McSweeney's Mammoth Treasury of Thrilling
Tales edited by Michael Chabon. Pulitzer
Prize-winning novelist Chabon got tired of the overly
precious, plotless short stories that stuff most literary
mags these days, so he asked some famous authors
to contribute stories with strong, bold narrative action.
The vast majority of these stories, predominantly in
sci-fi or detective veins, are meaty and work very well.
Contributors include Elmore Leonard, Nick Hornby,
Stephen King, Harlan Ellison, Michael Crichton, Aimee
Bender, Dave Eggers, Rick Moody, Karen Joy Fowler
and others, so the results were almost guaranteed
before Chabon started.
A Dubose Heyward Reader edited by James
M. Hutchinson. University of Georgia Press has
published a welcome collection of fiction, essays and
poetry by the man who will probably forever be most
remembered for the novel Porgy, the basis of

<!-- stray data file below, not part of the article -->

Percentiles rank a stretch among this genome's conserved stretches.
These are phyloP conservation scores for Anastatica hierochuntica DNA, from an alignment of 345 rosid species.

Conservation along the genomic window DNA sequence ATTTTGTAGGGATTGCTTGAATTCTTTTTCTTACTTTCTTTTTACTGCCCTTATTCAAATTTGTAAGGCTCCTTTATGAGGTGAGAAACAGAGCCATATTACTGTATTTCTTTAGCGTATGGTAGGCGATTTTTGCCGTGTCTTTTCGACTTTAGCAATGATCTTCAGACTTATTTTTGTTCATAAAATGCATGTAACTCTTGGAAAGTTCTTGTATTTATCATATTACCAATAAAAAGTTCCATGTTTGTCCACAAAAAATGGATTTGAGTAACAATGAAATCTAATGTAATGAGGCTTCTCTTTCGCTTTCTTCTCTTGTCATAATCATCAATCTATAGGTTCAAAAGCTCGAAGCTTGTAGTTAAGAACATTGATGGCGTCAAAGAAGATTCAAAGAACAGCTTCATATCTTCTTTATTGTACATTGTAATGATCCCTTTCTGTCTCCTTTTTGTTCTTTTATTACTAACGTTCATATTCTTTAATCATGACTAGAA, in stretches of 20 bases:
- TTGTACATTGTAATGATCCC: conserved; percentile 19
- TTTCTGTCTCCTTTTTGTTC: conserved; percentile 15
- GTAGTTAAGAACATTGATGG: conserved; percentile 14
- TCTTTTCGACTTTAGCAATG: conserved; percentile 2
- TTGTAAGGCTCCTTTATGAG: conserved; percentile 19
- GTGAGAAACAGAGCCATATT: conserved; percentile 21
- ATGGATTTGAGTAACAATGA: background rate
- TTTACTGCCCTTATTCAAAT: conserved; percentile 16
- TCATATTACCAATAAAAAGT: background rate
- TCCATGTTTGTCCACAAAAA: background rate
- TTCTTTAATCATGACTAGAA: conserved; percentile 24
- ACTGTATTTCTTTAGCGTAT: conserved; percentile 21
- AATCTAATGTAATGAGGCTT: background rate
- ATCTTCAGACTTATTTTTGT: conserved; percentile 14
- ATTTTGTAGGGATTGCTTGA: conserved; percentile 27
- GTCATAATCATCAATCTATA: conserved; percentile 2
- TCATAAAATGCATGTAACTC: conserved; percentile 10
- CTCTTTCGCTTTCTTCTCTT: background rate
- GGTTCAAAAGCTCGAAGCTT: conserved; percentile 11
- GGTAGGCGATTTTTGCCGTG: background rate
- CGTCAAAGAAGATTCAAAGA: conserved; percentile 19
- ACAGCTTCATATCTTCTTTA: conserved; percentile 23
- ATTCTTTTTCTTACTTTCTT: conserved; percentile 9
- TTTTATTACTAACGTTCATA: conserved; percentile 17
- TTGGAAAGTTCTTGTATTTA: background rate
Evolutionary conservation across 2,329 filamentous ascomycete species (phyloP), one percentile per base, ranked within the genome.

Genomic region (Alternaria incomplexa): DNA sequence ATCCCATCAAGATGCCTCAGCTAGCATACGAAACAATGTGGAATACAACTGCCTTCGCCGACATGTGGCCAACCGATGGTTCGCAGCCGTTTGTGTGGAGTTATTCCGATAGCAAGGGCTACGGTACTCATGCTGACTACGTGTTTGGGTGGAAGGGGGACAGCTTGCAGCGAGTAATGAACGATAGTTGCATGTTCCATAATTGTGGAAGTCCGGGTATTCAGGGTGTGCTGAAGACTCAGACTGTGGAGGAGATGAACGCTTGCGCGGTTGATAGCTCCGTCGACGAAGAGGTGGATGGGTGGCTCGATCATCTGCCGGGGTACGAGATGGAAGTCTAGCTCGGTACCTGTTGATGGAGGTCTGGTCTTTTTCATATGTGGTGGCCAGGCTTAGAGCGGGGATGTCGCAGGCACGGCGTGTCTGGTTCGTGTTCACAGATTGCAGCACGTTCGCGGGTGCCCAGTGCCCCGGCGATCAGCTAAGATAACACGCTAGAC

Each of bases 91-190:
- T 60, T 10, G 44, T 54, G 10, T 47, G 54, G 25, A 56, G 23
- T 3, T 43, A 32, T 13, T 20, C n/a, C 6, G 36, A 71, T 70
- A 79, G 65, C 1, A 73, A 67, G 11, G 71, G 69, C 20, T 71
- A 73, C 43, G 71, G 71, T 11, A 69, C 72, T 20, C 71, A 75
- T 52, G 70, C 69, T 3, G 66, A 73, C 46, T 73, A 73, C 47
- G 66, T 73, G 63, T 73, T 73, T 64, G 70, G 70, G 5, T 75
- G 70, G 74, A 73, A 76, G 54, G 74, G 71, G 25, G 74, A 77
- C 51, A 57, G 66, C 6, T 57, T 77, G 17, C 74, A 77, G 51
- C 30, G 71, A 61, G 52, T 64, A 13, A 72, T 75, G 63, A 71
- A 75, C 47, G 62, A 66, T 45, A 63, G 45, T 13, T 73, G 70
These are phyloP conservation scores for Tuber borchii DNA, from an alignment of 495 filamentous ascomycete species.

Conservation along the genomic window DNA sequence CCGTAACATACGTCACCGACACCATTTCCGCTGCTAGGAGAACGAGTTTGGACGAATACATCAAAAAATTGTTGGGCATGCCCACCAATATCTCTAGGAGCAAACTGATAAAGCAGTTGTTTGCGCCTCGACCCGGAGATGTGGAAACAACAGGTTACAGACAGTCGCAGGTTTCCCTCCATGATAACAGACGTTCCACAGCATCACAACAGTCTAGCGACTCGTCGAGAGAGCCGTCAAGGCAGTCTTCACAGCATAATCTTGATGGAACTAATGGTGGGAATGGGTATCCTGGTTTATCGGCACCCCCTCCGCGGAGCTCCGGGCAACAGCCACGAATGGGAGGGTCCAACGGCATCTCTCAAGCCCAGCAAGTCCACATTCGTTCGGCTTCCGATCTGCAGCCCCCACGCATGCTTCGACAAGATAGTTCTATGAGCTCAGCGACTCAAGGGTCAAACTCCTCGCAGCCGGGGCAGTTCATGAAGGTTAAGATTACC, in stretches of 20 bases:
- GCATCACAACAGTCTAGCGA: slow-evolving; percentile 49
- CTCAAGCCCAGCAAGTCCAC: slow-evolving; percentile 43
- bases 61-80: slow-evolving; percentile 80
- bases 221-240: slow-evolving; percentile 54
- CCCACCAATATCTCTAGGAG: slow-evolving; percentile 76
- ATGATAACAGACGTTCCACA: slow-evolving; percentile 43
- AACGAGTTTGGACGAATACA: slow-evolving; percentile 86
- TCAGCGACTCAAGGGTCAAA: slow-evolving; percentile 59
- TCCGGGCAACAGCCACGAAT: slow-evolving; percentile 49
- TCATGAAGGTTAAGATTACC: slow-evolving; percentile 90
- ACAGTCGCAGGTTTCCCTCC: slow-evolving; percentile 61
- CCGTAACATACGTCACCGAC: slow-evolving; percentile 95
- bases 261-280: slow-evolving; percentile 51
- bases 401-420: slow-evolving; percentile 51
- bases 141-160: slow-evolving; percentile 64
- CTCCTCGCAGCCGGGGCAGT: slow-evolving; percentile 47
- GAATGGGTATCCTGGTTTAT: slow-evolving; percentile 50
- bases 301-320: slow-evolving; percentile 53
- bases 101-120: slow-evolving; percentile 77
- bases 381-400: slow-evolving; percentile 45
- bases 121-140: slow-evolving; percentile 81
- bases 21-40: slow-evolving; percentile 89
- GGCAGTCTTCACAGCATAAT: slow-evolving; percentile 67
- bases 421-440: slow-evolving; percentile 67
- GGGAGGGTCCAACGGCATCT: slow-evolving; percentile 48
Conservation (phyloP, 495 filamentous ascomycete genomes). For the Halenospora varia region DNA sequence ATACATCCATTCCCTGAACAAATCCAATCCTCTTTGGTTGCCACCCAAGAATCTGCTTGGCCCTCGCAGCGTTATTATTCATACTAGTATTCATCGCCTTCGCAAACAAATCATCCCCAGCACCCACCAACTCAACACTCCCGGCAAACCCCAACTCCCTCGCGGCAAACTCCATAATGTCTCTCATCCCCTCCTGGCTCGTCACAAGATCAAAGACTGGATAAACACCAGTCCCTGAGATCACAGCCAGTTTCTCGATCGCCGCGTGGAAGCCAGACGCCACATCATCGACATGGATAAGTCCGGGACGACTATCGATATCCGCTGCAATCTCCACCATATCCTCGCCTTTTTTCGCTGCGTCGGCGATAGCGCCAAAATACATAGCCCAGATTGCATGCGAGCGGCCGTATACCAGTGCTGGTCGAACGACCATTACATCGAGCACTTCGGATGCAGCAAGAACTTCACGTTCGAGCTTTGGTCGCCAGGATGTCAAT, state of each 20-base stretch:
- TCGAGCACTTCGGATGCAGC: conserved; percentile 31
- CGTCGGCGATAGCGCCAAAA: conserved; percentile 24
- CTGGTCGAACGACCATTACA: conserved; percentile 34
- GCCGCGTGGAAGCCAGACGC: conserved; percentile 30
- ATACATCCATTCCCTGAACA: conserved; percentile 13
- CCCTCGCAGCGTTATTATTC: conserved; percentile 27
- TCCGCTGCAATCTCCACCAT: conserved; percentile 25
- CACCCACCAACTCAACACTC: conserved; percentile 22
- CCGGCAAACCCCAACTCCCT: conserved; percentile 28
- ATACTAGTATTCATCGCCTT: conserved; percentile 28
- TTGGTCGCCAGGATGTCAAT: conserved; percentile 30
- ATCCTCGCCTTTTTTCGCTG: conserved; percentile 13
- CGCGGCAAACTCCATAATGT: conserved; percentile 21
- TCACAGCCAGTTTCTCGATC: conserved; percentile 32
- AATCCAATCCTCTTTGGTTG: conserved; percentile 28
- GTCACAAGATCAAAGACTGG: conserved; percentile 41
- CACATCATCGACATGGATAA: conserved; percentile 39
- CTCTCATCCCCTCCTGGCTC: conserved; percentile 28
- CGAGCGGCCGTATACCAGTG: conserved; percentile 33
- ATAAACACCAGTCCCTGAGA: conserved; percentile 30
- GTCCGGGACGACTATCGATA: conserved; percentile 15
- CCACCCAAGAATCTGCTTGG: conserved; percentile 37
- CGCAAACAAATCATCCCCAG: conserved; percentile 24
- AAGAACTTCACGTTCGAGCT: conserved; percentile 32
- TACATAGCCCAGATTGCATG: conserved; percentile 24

Gershwin's Porgy and Bess. The erudite
Charlestonian fought constant inner battles around
issues of race, privilege and poverty, and what is now
termed high vs. low art, and those inner conflicts are
evident in his sensitive essays on subjects such as
the aesthetics of African American art, and in excerpts
from longer fiction that, like Porgy, shows an
insightful empathy for the poorest black residents of
Charleston during the early 20th century.
After: How America Confronted the September 12
Era by Steven Brill. A wide, panoramic view of the
US in the year after the Septem